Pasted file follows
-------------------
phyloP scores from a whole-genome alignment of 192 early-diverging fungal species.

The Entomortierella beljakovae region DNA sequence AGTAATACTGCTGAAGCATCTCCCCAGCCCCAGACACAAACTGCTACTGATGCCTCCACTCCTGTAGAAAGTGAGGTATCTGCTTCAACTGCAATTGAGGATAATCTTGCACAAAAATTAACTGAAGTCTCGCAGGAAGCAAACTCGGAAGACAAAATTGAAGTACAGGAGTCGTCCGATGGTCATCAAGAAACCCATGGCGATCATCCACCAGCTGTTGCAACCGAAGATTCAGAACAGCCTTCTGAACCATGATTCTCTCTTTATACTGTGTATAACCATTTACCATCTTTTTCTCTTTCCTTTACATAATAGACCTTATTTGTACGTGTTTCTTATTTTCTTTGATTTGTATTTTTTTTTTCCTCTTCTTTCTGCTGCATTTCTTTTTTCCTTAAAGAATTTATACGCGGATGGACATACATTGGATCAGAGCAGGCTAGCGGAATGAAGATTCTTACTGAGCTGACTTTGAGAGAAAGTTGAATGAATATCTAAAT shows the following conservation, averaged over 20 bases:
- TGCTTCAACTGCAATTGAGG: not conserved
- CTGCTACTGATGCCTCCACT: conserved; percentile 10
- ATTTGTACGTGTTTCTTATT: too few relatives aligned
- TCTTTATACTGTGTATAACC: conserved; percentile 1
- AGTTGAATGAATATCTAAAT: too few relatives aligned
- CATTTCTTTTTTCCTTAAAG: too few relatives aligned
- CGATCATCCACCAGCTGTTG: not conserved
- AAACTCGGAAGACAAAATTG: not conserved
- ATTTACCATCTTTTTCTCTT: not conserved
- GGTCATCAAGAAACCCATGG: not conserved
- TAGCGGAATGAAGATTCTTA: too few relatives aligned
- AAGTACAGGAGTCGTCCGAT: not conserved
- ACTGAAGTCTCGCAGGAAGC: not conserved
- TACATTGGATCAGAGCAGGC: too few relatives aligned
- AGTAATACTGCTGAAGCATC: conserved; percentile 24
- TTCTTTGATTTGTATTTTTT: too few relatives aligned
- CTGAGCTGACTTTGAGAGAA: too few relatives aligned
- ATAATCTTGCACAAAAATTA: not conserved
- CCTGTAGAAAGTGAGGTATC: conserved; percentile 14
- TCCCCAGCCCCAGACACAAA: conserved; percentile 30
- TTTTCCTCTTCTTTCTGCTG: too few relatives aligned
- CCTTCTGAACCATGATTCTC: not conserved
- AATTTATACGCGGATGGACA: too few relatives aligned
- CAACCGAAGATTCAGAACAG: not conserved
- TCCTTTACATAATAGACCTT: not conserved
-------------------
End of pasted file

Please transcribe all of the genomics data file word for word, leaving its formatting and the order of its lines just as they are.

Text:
phyloP scores from a whole-genome alignment of 192 early-diverging fungal species.

The Entomortierella beljakovae region DNA sequence AGTAATACTGCTGAAGCATCTCCCCAGCCCCAGACACAAACTGCTACTGATGCCTCCACTCCTGTAGAAAGTGAGGTATCTGCTTCAACTGCAATTGAGGATAATCTTGCACAAAAATTAACTGAAGTCTCGCAGGAAGCAAACTCGGAAGACAAAATTGAAGTACAGGAGTCGTCCGATGGTCATCAAGAAACCCATGGCGATCATCCACCAGCTGTTGCAACCGAAGATTCAGAACAGCCTTCTGAACCATGATTCTCTCTTTATACTGTGTATAACCATTTACCATCTTTTTCTCTTTCCTTTACATAATAGACCTTATTTGTACGTGTTTCTTATTTTCTTTGATTTGTATTTTTTTTTTCCTCTTCTTTCTGCTGCATTTCTTTTTTCCTTAAAGAATTTATACGCGGATGGACATACATTGGATCAGAGCAGGCTAGCGGAATGAAGATTCTTACTGAGCTGACTTTGAGAGAAAGTTGAATGAATATCTAAAT shows the following conservation, averaged over 20 bases:
- TGCTTCAACTGCAATTGAGG: not conserved
- CTGCTACTGATGCCTCCACT: conserved; percentile 10
- ATTTGTACGTGTTTCTTATT: too few relatives aligned
- TCTTTATACTGTGTATAACC: conserved; percentile 1
- AGTTGAATGAATATCTAAAT: too few relatives aligned
- CATTTCTTTTTTCCTTAAAG: too few relatives aligned
- CGATCATCCACCAGCTGTTG: not conserved
- AAACTCGGAAGACAAAATTG: not conserved
- ATTTACCATCTTTTTCTCTT: not conserved
- GGTCATCAAGAAACCCATGG: not conserved
- TAGCGGAATGAAGATTCTTA: too few relatives aligned
- AAGTACAGGAGTCGTCCGAT: not conserved
- ACTGAAGTCTCGCAGGAAGC: not conserved
- TACATTGGATCAGAGCAGGC: too few relatives aligned
- AGTAATACTGCTGAAGCATC: conserved; percentile 24
- TTCTTTGATTTGTATTTTTT: too few relatives aligned
- CTGAGCTGACTTTGAGAGAA: too few relatives aligned
- ATAATCTTGCACAAAAATTA: not conserved
- CCTGTAGAAAGTGAGGTATC: conserved; percentile 14
- TCCCCAGCCCCAGACACAAA: conserved; percentile 30
- TTTTCCTCTTCTTTCTGCTG: too few relatives aligned
- CCTTCTGAACCATGATTCTC: not conserved
- AATTTATACGCGGATGGACA: too few relatives aligned
- CAACCGAAGATTCAGAACAG: not conserved
- TCCTTTACATAATAGACCTT: not conserved